A group of six university researchers claim to have successfully bypassed Apple’s tight App Store approval processes to publish Mac and iOS malware apps. According to the report, the team presented the zero-day vulnerability to Apple back in October 2014 and were told to keep quiet about it for at least six months.
Luyi Xing, a security researcher who helped expose the zero day vulnerability, still has yet to hear back from Apple on a possible fix.
The team said that due to Apple’s dangerous vulnerability, it’s possible to raid iCloud Keychain and steal a user’s passwords. They can theoretically also sneak right past the App Store approval process to get malware into the hands of anyone who unknowingly downloads the malicious app.
Even worse, the researchers were able to break sandboxes and discover the ability to steal passwords from any app on the iPhone, pre-installed or third-party.
“Recently we discovered a set of surprising security vulnerabilities in Apple’s Mac OS and iOS that allows a malicious app to gain unauthorized access to other apps’ sensitive data such as passwords and tokens for iCloud, Mail app and all web passwords stored by Google Chrome,” Xing told The Register.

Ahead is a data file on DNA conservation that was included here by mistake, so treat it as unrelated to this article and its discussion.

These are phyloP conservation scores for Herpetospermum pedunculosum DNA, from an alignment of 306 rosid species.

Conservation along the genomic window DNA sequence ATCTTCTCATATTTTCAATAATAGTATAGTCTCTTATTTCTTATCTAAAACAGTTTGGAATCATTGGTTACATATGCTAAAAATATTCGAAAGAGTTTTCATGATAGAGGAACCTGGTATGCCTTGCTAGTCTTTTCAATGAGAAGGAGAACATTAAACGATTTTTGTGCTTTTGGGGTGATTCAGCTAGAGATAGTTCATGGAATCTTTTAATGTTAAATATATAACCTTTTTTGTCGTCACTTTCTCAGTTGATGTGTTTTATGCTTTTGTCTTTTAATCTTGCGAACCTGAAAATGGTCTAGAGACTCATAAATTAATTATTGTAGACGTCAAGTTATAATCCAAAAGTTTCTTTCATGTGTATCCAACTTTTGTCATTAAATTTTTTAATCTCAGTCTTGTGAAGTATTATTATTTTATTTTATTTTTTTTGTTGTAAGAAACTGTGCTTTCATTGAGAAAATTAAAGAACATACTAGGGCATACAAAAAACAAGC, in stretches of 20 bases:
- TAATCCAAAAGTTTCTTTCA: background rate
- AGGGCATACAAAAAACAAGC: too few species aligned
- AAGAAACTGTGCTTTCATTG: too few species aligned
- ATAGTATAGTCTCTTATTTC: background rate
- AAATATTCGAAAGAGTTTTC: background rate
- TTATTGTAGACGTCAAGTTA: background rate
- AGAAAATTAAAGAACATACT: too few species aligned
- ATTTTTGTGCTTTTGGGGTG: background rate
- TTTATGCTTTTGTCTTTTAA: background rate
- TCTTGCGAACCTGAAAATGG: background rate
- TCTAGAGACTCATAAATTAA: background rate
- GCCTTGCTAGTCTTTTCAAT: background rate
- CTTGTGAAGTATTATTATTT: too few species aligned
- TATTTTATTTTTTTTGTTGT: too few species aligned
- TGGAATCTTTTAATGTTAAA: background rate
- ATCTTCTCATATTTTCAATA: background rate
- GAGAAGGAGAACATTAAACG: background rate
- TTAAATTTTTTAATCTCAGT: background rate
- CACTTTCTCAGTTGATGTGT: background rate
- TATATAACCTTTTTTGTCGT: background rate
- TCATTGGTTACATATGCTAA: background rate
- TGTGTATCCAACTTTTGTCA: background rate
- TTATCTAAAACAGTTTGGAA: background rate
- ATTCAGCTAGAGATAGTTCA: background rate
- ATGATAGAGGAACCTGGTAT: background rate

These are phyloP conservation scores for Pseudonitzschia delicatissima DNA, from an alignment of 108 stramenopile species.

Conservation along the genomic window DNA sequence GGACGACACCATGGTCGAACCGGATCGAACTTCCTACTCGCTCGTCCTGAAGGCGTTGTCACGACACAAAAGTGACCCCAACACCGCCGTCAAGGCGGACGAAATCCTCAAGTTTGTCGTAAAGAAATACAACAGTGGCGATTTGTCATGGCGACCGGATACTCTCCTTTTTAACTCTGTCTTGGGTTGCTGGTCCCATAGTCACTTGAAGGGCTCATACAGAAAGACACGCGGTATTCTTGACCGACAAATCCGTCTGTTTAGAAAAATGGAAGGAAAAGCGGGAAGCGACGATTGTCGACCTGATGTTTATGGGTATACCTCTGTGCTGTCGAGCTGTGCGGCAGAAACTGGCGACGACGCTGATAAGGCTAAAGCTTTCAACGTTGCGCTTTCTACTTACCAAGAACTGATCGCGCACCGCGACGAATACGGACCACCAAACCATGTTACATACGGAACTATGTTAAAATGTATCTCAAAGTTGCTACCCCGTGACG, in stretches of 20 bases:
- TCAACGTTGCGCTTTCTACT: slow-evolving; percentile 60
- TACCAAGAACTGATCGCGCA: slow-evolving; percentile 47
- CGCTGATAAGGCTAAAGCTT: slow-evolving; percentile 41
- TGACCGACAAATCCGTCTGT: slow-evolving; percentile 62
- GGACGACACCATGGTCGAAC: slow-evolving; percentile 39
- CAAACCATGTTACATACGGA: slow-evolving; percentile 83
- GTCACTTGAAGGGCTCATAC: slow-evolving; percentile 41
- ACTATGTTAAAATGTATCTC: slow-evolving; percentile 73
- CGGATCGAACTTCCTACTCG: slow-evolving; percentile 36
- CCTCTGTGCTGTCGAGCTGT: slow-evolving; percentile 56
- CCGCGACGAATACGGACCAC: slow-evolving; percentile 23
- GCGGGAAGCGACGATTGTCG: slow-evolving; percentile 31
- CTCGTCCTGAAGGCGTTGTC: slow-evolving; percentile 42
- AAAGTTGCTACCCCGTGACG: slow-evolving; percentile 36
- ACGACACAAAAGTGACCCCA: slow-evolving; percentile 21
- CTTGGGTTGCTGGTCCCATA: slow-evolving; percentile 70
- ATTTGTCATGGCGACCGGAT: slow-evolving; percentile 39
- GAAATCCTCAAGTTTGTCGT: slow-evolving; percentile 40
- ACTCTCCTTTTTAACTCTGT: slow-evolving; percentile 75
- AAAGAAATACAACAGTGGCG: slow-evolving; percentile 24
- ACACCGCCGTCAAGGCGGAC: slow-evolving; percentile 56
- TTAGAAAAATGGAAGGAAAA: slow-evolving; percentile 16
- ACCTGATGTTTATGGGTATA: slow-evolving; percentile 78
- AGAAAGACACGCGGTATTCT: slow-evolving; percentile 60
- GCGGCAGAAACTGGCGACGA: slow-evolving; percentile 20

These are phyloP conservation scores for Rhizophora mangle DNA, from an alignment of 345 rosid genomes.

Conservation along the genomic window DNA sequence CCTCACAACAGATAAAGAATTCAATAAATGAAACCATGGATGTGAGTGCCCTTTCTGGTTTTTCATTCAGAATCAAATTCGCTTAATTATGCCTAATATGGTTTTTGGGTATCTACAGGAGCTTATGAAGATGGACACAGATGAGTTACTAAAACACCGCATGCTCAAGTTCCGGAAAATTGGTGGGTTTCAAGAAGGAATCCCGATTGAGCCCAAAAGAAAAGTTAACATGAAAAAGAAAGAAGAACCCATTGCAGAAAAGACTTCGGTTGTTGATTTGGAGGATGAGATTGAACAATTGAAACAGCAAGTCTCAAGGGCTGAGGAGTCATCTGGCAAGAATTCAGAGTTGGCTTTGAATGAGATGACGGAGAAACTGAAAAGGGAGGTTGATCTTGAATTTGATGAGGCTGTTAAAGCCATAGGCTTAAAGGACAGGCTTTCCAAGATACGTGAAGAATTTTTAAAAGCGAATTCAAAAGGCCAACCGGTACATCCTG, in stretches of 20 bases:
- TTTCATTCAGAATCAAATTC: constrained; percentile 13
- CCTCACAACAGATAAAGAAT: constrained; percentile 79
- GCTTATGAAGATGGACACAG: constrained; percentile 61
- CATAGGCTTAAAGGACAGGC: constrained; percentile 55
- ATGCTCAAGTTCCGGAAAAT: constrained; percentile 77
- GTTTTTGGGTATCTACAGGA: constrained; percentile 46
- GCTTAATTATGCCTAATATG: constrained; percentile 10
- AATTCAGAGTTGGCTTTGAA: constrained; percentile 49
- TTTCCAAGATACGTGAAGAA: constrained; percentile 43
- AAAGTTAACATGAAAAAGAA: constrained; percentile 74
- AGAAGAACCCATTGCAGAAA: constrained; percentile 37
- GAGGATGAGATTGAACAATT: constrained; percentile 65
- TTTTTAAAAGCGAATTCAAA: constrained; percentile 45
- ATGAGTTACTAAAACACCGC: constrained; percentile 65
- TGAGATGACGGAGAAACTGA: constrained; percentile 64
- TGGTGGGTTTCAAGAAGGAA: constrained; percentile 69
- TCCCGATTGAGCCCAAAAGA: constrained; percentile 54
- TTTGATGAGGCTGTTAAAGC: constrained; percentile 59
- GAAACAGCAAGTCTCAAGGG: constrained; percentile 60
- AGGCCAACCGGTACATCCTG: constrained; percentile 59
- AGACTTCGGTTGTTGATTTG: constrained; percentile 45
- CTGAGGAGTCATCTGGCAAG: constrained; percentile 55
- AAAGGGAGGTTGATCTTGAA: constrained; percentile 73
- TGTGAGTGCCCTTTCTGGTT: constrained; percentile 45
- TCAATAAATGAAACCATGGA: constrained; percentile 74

He added that his team has “identified new weaknesses within the inter-app communication mechanisms on OS X and iOS which can be used to steal confidential data from Evernote, Facebook and other high-profile apps.”
The six researchers who discovered the zero-day published their findings in a 13-page document “Unauthorized Cross-App Resource Access on MAC OS X and iOS.” So far, AgileBits, creator of 1Password and Google’s Chromium security team have acknowledged that a security issue of this magnitude can not be solved within applications themselves. Apple will eventually have to step forward with a solution on the OS level.